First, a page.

How It Is Done continued...
Afterward, the radioactive
gas or mist will clear from your lungs as you breathe.
ventilation scan takes about 15 to 30 minutes.
For the perfusion scan, the
technologist cleans the site on your arm where the radioactive tracer will be
injected. A small amount of the radioactive tracer is then injected.
After the radioactive tracer is injected, the camera will scan for
radiation released by the tracer and produce pictures as the tracer moves
through your lungs. The
camera may be repositioned around your chest to get different views. You need to
remain very still during the scans to avoid blurring the pictures.
The perfusion scan takes about 5 to 10 minutes.
How It Feels
You may find that breathing through the
mask during the ventilation scan is uncomfortable, especially if you feel very
short of breath. But you will be given plenty of oxygen through the
You may feel nothing at all from the needle puncture when the
tracer is injected, or you may feel a brief sting or pinch as the needle goes
through the skin. Otherwise, a lung scan is usually painless. You may find it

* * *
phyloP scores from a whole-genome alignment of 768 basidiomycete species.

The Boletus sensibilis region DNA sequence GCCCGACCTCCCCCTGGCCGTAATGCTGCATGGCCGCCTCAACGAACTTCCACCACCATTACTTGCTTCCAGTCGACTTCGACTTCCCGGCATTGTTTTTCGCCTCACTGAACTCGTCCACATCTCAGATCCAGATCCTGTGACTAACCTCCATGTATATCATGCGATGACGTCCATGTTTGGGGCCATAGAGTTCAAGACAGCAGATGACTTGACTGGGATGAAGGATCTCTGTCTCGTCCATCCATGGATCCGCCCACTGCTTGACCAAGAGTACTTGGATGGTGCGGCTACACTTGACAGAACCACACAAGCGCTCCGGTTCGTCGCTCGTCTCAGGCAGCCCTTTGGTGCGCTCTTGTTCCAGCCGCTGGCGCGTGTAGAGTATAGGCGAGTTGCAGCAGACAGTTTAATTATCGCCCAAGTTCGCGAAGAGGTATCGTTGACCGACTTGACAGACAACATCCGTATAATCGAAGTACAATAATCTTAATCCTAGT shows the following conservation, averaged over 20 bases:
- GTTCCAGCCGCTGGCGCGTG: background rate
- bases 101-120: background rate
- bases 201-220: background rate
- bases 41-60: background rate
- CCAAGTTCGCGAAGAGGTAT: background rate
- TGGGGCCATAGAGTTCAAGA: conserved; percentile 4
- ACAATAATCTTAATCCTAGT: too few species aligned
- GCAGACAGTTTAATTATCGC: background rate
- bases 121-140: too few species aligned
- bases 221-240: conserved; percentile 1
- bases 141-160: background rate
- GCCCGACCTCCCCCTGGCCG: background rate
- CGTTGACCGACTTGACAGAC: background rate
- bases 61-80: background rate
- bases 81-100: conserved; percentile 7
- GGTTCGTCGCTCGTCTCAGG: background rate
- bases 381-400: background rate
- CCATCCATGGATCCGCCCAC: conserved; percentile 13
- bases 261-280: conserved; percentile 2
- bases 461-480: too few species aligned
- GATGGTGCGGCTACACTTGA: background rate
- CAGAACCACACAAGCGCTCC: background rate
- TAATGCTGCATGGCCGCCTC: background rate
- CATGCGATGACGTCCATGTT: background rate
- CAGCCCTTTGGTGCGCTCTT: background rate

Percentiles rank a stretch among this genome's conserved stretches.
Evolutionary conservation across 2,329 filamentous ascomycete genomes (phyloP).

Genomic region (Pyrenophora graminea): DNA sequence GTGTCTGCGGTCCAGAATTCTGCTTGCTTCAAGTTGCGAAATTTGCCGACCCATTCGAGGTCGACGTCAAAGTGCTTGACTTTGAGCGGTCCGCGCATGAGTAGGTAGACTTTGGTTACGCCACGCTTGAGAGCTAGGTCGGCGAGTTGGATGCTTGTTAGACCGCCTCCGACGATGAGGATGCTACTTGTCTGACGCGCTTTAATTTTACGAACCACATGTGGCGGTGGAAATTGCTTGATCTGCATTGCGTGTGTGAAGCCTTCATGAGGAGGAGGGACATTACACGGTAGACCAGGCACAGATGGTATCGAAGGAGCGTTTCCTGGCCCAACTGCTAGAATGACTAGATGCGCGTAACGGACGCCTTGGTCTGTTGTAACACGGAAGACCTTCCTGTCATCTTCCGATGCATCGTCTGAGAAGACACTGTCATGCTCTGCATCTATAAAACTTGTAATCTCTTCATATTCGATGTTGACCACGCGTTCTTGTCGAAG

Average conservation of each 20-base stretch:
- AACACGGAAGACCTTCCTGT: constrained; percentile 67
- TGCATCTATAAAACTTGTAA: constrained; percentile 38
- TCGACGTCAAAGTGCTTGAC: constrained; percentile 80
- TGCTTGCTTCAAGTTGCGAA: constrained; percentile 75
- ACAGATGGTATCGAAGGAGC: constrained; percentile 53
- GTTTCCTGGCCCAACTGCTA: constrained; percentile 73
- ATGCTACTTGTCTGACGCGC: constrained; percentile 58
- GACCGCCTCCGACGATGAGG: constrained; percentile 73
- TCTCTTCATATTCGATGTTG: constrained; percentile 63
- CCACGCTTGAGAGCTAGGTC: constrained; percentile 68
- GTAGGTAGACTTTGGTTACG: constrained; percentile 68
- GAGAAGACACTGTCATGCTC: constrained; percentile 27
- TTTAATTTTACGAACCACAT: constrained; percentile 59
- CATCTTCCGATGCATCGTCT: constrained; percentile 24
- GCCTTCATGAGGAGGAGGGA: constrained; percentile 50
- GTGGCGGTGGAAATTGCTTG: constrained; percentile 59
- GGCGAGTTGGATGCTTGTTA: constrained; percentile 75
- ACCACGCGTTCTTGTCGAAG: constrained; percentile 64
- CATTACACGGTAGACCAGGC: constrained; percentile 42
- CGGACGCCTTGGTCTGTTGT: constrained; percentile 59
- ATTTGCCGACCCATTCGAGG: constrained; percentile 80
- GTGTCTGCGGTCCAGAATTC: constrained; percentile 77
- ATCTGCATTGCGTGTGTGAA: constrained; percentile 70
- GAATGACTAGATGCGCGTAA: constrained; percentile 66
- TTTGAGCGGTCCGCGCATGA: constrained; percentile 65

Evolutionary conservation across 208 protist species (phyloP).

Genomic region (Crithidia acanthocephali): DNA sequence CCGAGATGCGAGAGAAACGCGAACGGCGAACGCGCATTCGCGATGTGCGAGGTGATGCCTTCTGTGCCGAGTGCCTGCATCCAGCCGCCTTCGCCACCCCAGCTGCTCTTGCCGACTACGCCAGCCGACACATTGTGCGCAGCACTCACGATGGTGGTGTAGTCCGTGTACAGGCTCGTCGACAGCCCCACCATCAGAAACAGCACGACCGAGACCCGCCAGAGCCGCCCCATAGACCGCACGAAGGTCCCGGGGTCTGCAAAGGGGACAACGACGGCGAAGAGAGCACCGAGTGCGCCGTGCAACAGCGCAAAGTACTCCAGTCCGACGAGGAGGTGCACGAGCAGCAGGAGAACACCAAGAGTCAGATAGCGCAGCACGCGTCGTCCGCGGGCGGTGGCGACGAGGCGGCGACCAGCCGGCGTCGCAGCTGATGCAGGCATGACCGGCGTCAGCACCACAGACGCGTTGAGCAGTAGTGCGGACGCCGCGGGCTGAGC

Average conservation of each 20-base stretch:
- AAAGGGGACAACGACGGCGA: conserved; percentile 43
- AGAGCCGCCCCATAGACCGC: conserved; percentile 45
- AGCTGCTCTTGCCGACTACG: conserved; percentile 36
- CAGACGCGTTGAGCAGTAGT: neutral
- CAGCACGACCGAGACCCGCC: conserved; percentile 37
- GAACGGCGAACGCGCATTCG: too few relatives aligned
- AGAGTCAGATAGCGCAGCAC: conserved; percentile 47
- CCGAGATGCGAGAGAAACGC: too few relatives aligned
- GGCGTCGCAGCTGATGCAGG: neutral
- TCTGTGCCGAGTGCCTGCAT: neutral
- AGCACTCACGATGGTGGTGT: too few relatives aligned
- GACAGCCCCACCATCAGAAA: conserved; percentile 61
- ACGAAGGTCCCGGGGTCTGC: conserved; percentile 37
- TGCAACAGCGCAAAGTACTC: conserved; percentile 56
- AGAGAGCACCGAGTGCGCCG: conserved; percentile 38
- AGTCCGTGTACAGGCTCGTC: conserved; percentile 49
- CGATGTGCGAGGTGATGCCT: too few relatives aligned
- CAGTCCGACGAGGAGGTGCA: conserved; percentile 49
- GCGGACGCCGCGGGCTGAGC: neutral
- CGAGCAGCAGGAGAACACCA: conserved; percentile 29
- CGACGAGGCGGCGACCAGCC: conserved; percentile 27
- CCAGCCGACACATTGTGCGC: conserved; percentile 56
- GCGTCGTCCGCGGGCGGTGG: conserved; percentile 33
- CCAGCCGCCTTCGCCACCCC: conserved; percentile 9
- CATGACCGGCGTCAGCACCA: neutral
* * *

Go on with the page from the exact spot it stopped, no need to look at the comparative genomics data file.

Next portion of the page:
hard to remain still during the scan. Ask for a pillow or blanket to make
yourself as comfortable as possible before the scan begins.
Allergic reactions to the radioactive
tracer are very rare. Most of the tracer will be eliminated from your body (through
your urine or stool) within a day, so be sure to promptly flush the toilet and
thoroughly wash your hands with soap and water. The amount of radiation is so
small that it is not a risk for people to come in contact with you following
Occasionally, some soreness or swelling may develop at
the injection site. These symptoms can usually be relieved by applying moist,
warm compresses to your arm.
There is always a slight risk of
damage to cells or tissue from being exposed to any radiation, including the
low level of radiation released by the radioactive tracer used for this test.